Give us today our daily bread …

Making bread. It sounds easy. Therapeutic even. My grandmas used to do it all the time. I thought it would be fun. Something to fill in the afternoon and surprise the family for the soup meal that night.

Oh, but when I first tried, it was a disaster. It was like a rock! Even the chooks turned up their beaks at it. Luckily, we had a loaf of bread from the supermarket in the deep freeze to rescue the day.

But, for Francine whom I met in Burundi, there was no bread. No options. I could try making bread for a leisure activity. For Francine, daily bread was a matter of fighting for survival.


“I have a lot of problems in giving birth. Three of my children have died in childbirth. I cannot work now as each time I gave birth I had to have surgery. I cannot cultivate or do hardly anything. I am very poor and often have nothing to eat. I have nothing and many times I sleep without eating.

My husband has fled to Tanzania to try and get work to help the family. But our house is in debt. The people who we owe money have come to take my plot of land. My children are hungry. I am breast feeding the youngest but there is nothing there.”

Or for someone like Akeer in South Sudan. My heart ached for her as I listened to her describe what it is like to not have food, to feel overpowered by hunger.

“But now the flood has destroyed the harvest. It is very hard. We will have a big hunger now. We would only eat once a day. The food was mostly just sorghum, okra and kudra. I felt miserable to see my children hungry. I didn’t want to have this life. The children were often sick. If I took them to the public health place, they did not have enough medicine to give to us. If they tested to have malaria, I did not have enough money to buy medicine from the private clinic.

When you are so very hungry, you feel you can’t have anything. You want to plant but you have no energy and no seeds. Sometimes you have to ask your neighbour for food. It makes me feel very sad. You feel weak. No energy. I didn’t feel even able to do any work. Sometimes I felt so weak I couldn’t even go and collect the water or look for firewood. My husband died in the conflict.”

And as I think of how much bread [and cereal and food] my two teenage boys consume, I was reminded of the three young lads whom I met in the Kakuma Refugee Camp – Wali, Matu and Malook.

“We are three cousins. We are here from South Sudan. We left our country five years ago because of the war. We have no other family. They are all gone. It is just us. We receive tokens for the food rations. We get rice, sorghum, oil, sugar, okra, and spinach. The food is never enough to last the two weeks.”

There are so many in our world today for whom the cry of “Give us our daily bread” is a true cry from a place of hunger.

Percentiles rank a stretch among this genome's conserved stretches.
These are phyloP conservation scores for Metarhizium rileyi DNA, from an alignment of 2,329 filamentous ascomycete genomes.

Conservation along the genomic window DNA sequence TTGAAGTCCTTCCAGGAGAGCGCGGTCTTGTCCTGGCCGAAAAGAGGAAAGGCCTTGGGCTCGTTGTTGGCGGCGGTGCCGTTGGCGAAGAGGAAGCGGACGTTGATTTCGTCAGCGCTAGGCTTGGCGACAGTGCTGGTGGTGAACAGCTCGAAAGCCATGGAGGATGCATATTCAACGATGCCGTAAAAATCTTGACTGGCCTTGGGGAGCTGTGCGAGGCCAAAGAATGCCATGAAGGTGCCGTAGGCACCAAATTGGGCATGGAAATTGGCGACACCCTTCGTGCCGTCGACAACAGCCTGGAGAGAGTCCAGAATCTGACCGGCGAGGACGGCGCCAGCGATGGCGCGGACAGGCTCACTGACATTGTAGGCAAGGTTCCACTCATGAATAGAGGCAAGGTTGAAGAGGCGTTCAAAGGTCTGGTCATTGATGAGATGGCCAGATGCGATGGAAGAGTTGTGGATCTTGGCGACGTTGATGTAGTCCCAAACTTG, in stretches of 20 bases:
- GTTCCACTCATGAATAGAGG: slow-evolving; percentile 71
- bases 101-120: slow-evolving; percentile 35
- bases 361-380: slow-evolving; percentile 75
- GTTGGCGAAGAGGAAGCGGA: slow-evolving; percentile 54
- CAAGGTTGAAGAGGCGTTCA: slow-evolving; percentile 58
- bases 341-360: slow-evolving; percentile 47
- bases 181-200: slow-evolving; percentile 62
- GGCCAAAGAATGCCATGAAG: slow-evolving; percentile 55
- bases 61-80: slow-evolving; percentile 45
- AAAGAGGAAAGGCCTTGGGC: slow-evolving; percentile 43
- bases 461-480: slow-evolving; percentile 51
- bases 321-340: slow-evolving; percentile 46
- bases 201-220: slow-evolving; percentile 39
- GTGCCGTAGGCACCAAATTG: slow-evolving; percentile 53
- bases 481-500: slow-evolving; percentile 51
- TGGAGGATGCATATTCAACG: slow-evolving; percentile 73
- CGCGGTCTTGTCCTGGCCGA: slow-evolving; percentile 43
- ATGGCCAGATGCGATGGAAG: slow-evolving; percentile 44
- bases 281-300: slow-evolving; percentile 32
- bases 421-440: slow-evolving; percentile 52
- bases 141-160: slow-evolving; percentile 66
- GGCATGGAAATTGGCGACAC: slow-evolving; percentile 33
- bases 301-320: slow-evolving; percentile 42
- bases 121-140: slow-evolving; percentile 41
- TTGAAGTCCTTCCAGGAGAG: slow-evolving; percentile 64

And then this is where you become part of their story. Part of their answered prayer. Responding to Jesus’ invitation to care for the poor.

Through ALWS you have supported women like Francine and Akeer through programs that teach basic literacy and numeracy; participation in community training groups in agricultural practices and knowledge, the provision of seeds, tools, and the opportunities to raise chickens, cows, grow bananas, or open a small business.

I felt happy to join the group and work together, to know more and to be able to cultivate more.”

“I am so thankful for this knowledge and training. Now I can already buy food for the children and will be able to pay the school fees. I will encourage them to complete school. And if they get sick, I can buy some medicine. My children had not always been able to go to school, but now this is helping them. Thank you for upgrading my life. I feel so happy with the knowledge that I have from this training.”

It is such a joy to see families gain skills and a way to provide for their families. To see women discover their God given gifts. From being ashamed of being in groups because they had no education, to now being treasurers or leaders of groups and able to care for their families.

Through Gifts of Grace, and the GRACE project, you support students with extra food at school in the Refugee Camps; providing nourishment and assisting in their ability to concentrate during lessons. But, perhaps, the greatest gift you give is hope. Someone has remembered them and is caring.

Each time I visit with any of these people I am always humbled by their gratefulness. As we pray, “Give us our daily bread”, may we always be grateful for the abundance God has poured into our lives and, in our thankfulness, follow the example of Jesus who responded to the needs of the hungry when he fed the 5000. He took a little. In his hands it became a lot!

Whether you give regularly, are involved with Gifts of Grace, leave a Gift in your Will, or respond to an appeal, we thank you for helping to provide and enable many to receive their daily bread.

As Awak says, “You help lift us up. You help us go forward. We thank you that you are helping us – people you don’t even know!” or from the words of Deng, “I feel the hunger is now much less and I am thanking the generous people and say, ‘may God bless you’, when I am sitting with my family with full stomachs!”

Julie Krause, from ALWS

About the Author

Australian Lutheran World Services

Leave a Reply

Your email address will not be published. Required fields are marked *